Asymmetry and Tuberous Breasts

Breasts are sisters, not twins. Few women have identical breasts; the difference might be slight or more obvious. Chances are one of your feet is slightly larger than the other one, too. That’s because the two sides of the body are not perfectly matched mirror images. They are asymmetrical.

Breast asymmetry occurs when one breast does not develop fully compared with the other. When we talk about breast asymmetry, we are talking about a woman whose breasts differ in size by a half-cup or more. Depending on the extent of the asymmetry and what you hope to accomplish, you might be a candidate for a breast augmentation with breast implants of different sizes, a breast lift, a breast reduction, or some combination of these procedures. For more information about what’s involved in surgery and recovery, click on the above links to these three procedures. See the breast asymmetry before and after photo gallery. 

 

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Nipple position, chest diameter, the amount of breast tissue, and the location of the breast on the chest wall all contribute to the appearance of your breasts. When one breast hangs a little lower than the other, it might give the illusion of being bigger. It might also look bigger when there is a longer distance from the nipple to the inframammary fold (the crease beneath the breast). With all these variables, it is no surprise that no one has identical twins.

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Tuberous Breasts

This is a congenital condition in which the breast might have a long and narrow appearance, rather than the more common round shape. The breast may be droopy and the areola may be puffy. There could also be a lack of skin under the nipple and/or the inframammary crease might be higher than usual.

The tuberous breast first becomes visible at puberty when the mammary gland doesn’t fully develop. Breast augmentation surgery will help improve the appearance of the breast itself, but it won’t change the puffiness of the nipple. That can be improved by an areola reduction. According to one study, 50 percent of women who come in for breast augmentation have this concern.

While plastic surgery websites and Internet forums describe a complicated approach to correcting tuberous breasts using silicone implants, Dr. Eisenberg has achieved an equally aesthetic result by using saline breast implants in a simpler, safer, one-stage procedure.

Dr. Eisenberg’s article on One-Stage Correction of Tuberous Breast Deformity Using Saline Implants has been recently published in the American Journal of Cosmetic Surgery. Click here to read more.

The Consultation

We allow about 45 minutes for your cosmetic breast surgery consultation so you have plenty of time to get answers to all of your questions about cosmetic breast surgery.

Dr. Ted Eisenberg will examine you in the presence of one of his office staff, and if you desire, your significant other. He will take your medical history, discuss your specific health considerations, and examine and measure you. Oftentimes, women know that their breasts are different sizes, but they don’t know how much of a difference there is – and this is important in determining the surgical approach. You’ll be able to discuss your expectations and find out what cosmetic breast surgery can accomplish.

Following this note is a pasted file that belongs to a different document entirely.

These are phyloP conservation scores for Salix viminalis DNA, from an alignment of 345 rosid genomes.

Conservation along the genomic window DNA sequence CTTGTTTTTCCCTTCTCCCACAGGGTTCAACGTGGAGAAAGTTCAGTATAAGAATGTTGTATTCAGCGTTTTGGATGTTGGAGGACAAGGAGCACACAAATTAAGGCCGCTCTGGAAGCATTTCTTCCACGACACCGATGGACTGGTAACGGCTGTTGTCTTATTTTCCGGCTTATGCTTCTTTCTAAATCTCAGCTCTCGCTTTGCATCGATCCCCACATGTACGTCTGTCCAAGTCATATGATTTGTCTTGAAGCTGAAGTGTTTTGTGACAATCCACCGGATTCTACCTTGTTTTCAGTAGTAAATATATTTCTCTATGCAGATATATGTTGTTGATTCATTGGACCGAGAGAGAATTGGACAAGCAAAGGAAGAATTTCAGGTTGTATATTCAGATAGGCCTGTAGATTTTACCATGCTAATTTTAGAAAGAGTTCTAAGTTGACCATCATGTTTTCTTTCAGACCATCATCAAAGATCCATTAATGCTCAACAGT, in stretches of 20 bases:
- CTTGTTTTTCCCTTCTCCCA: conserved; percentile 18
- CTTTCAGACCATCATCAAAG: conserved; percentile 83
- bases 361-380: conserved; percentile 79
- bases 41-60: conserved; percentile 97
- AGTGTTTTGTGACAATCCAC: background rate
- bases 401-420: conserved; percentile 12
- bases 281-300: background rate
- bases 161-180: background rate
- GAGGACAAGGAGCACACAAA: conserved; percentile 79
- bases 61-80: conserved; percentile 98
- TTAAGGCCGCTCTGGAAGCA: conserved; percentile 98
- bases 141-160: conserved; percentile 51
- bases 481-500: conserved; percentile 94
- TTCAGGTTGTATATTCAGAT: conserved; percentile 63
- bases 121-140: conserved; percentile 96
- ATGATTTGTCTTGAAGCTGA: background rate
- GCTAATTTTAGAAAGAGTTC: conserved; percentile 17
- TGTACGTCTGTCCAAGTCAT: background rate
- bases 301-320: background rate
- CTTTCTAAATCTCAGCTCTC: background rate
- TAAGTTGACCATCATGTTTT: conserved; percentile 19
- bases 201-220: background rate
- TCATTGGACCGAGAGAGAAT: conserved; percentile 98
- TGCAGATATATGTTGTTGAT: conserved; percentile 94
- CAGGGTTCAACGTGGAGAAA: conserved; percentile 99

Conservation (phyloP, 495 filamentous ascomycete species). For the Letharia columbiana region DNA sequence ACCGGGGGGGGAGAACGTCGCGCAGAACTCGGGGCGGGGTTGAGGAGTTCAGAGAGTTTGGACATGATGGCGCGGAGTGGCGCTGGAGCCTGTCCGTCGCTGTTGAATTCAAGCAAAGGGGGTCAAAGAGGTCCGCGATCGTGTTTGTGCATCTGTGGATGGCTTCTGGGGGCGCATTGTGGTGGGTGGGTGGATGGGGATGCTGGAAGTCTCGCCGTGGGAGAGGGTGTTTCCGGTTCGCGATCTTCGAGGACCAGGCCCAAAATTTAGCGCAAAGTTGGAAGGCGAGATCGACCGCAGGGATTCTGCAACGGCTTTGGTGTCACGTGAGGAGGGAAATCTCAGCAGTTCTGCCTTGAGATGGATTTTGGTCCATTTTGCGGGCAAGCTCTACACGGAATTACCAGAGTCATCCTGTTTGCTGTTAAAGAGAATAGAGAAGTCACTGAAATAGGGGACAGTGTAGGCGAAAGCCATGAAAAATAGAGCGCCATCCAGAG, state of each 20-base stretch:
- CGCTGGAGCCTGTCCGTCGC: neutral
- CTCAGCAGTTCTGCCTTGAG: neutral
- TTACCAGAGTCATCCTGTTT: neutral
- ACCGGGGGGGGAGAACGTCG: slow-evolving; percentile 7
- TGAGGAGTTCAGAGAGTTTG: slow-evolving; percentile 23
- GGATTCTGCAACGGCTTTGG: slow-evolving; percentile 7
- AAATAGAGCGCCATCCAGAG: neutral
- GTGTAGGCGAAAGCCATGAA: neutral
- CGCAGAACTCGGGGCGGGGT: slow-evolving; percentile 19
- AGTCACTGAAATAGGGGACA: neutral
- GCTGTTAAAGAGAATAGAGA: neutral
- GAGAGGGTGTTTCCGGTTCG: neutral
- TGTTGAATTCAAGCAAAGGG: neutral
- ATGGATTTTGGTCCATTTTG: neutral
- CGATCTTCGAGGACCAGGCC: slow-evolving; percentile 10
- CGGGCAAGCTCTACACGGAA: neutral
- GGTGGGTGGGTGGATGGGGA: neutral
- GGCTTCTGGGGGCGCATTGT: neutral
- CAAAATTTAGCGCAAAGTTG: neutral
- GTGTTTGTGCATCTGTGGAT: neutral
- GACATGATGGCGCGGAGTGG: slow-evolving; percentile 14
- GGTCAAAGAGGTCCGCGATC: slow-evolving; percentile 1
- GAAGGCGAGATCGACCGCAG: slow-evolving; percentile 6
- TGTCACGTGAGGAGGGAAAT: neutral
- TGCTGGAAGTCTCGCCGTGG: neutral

You’ll see before and after pictures of actual patients with breast asymmetry or tuberous breasts who are of a similar height, weight and frame as you, as if you were looking at yourself in a mirror. In the Asymmetry Photo Gallery, almost every woman had some degree of tuberous breasts; they all received saline implants. You will be able to see how you would look after surgery and pick the size you like best.

Frequently Asked Questions

I just turned 18? Can I get breast implants?
You are not too young for saline breast implants, according to guidelines from the FDA and the implant manufacturers, but you are not eligible for silicone gel implants until you are 22. Age isn’t the only deciding factor. You also need to be fully grown before you have cosmetic breast surgery, which means there have been no changes in your height, weight or breast size for two years. Although most women finish growing by age 18, others continue to grow into their early 20s.

Does my left breast look a little bigger to you?
Maybe just a tiny bit, but join the crowd. It’s recorded in the medical literature that the left breast is usually slightly larger than the right, and Dr. Eisenberg has found this to be the case for about 9 out of every 10 of my patients. No one knows for sure why the left breast is commonly bigger; some theorize that it is because the heart is on the left side. Others suggest that it is because right-handed women nurse their babies more often from their left breast, so they can keep their dominant hand free. (Ninety percent of the population is right-handed.)

What is Poland’s syndrome?
It is a severe but rare instance of asymmetry in which the chest muscle on one side of the body is underdeveloped. In girls, the breast on that side might never develop. In severe cases, Poland’s syndrome can also affect the growth of the ribs and the arm. Both boys and girls can be born with the condition, but it is seen three times more frequently in boys.

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“I’m over the moon in love with my results. You made me feel very comfortable and safe. You truly are the best at what you do.” – Stephanie